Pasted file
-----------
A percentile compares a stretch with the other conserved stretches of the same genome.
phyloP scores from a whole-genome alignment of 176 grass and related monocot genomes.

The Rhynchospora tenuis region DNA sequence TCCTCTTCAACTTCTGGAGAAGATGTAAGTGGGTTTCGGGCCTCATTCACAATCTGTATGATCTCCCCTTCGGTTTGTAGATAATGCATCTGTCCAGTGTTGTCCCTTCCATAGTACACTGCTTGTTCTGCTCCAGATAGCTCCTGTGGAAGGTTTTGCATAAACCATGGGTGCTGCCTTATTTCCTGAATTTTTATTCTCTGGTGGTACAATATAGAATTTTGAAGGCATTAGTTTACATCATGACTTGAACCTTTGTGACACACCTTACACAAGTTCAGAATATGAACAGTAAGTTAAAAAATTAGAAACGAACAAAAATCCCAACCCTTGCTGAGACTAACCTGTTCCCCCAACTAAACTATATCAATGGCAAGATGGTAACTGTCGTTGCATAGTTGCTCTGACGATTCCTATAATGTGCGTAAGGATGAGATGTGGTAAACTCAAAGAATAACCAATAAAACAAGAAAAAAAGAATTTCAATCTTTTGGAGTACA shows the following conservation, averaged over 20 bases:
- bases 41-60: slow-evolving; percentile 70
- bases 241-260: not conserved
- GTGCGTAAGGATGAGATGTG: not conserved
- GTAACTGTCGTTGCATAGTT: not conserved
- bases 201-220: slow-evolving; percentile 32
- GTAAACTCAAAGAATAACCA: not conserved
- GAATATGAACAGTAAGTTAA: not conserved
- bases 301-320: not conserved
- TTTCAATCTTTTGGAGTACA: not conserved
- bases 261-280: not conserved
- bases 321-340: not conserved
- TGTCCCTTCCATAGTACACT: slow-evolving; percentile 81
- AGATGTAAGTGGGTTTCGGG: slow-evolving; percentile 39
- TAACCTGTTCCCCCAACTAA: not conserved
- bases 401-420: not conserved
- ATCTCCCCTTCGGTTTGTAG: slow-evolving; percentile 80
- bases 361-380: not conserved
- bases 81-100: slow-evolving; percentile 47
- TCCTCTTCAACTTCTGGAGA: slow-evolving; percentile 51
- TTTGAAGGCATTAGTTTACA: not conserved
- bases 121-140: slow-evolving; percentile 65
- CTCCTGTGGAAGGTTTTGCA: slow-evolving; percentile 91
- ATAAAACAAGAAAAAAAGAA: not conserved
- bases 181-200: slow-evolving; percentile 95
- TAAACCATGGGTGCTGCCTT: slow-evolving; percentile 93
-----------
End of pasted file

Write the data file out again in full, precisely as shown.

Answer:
A percentile compares a stretch with the other conserved stretches of the same genome.
phyloP scores from a whole-genome alignment of 176 grass and related monocot genomes.

The Rhynchospora tenuis region DNA sequence TCCTCTTCAACTTCTGGAGAAGATGTAAGTGGGTTTCGGGCCTCATTCACAATCTGTATGATCTCCCCTTCGGTTTGTAGATAATGCATCTGTCCAGTGTTGTCCCTTCCATAGTACACTGCTTGTTCTGCTCCAGATAGCTCCTGTGGAAGGTTTTGCATAAACCATGGGTGCTGCCTTATTTCCTGAATTTTTATTCTCTGGTGGTACAATATAGAATTTTGAAGGCATTAGTTTACATCATGACTTGAACCTTTGTGACACACCTTACACAAGTTCAGAATATGAACAGTAAGTTAAAAAATTAGAAACGAACAAAAATCCCAACCCTTGCTGAGACTAACCTGTTCCCCCAACTAAACTATATCAATGGCAAGATGGTAACTGTCGTTGCATAGTTGCTCTGACGATTCCTATAATGTGCGTAAGGATGAGATGTGGTAAACTCAAAGAATAACCAATAAAACAAGAAAAAAAGAATTTCAATCTTTTGGAGTACA shows the following conservation, averaged over 20 bases:
- bases 41-60: slow-evolving; percentile 70
- bases 241-260: not conserved
- GTGCGTAAGGATGAGATGTG: not conserved
- GTAACTGTCGTTGCATAGTT: not conserved
- bases 201-220: slow-evolving; percentile 32
- GTAAACTCAAAGAATAACCA: not conserved
- GAATATGAACAGTAAGTTAA: not conserved
- bases 301-320: not conserved
- TTTCAATCTTTTGGAGTACA: not conserved
- bases 261-280: not conserved
- bases 321-340: not conserved
- TGTCCCTTCCATAGTACACT: slow-evolving; percentile 81
- AGATGTAAGTGGGTTTCGGG: slow-evolving; percentile 39
- TAACCTGTTCCCCCAACTAA: not conserved
- bases 401-420: not conserved
- ATCTCCCCTTCGGTTTGTAG: slow-evolving; percentile 80
- bases 361-380: not conserved
- bases 81-100: slow-evolving; percentile 47
- TCCTCTTCAACTTCTGGAGA: slow-evolving; percentile 51
- TTTGAAGGCATTAGTTTACA: not conserved
- bases 121-140: slow-evolving; percentile 65
- CTCCTGTGGAAGGTTTTGCA: slow-evolving; percentile 91
- ATAAAACAAGAAAAAAAGAA: not conserved
- bases 181-200: slow-evolving; percentile 95
- TAAACCATGGGTGCTGCCTT: slow-evolving; percentile 93